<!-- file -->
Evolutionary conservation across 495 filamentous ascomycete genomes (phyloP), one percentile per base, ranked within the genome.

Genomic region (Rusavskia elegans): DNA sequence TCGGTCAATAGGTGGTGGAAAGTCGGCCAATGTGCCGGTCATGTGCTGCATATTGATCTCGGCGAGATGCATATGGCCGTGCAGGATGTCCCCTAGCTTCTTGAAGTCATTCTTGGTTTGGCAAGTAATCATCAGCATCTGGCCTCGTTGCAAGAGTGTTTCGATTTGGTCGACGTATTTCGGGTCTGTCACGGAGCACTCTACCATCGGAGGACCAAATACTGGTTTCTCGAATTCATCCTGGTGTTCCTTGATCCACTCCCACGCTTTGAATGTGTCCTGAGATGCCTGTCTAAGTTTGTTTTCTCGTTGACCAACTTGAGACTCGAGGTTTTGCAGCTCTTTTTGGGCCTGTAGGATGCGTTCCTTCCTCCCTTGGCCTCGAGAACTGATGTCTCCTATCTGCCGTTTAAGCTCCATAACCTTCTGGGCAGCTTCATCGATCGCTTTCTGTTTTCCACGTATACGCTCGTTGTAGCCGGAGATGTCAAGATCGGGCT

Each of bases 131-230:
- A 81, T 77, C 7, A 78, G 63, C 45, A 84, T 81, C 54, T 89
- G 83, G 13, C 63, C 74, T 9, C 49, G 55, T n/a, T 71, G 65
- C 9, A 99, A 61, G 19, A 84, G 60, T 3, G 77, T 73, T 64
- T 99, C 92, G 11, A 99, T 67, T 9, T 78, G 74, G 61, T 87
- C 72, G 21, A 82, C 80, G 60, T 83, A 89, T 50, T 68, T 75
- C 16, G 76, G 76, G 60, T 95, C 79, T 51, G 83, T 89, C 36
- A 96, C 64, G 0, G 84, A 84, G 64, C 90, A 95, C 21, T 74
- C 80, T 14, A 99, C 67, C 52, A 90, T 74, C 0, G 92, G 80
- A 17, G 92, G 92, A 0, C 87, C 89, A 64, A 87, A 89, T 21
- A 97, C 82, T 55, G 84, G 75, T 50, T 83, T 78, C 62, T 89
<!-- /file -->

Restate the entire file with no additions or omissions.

Evolutionary conservation across 495 filamentous ascomycete genomes (phyloP), one percentile per base, ranked within the genome.

Genomic region (Rusavskia elegans): DNA sequence TCGGTCAATAGGTGGTGGAAAGTCGGCCAATGTGCCGGTCATGTGCTGCATATTGATCTCGGCGAGATGCATATGGCCGTGCAGGATGTCCCCTAGCTTCTTGAAGTCATTCTTGGTTTGGCAAGTAATCATCAGCATCTGGCCTCGTTGCAAGAGTGTTTCGATTTGGTCGACGTATTTCGGGTCTGTCACGGAGCACTCTACCATCGGAGGACCAAATACTGGTTTCTCGAATTCATCCTGGTGTTCCTTGATCCACTCCCACGCTTTGAATGTGTCCTGAGATGCCTGTCTAAGTTTGTTTTCTCGTTGACCAACTTGAGACTCGAGGTTTTGCAGCTCTTTTTGGGCCTGTAGGATGCGTTCCTTCCTCCCTTGGCCTCGAGAACTGATGTCTCCTATCTGCCGTTTAAGCTCCATAACCTTCTGGGCAGCTTCATCGATCGCTTTCTGTTTTCCACGTATACGCTCGTTGTAGCCGGAGATGTCAAGATCGGGCT

Each of bases 131-230:
- A 81, T 77, C 7, A 78, G 63, C 45, A 84, T 81, C 54, T 89
- G 83, G 13, C 63, C 74, T 9, C 49, G 55, T n/a, T 71, G 65
- C 9, A 99, A 61, G 19, A 84, G 60, T 3, G 77, T 73, T 64
- T 99, C 92, G 11, A 99, T 67, T 9, T 78, G 74, G 61, T 87
- C 72, G 21, A 82, C 80, G 60, T 83, A 89, T 50, T 68, T 75
- C 16, G 76, G 76, G 60, T 95, C 79, T 51, G 83, T 89, C 36
- A 96, C 64, G 0, G 84, A 84, G 64, C 90, A 95, C 21, T 74
- C 80, T 14, A 99, C 67, C 52, A 90, T 74, C 0, G 92, G 80
- A 17, G 92, G 92, A 0, C 87, C 89, A 64, A 87, A 89, T 21
- A 97, C 82, T 55, G 84, G 75, T 50, T 83, T 78, C 62, T 89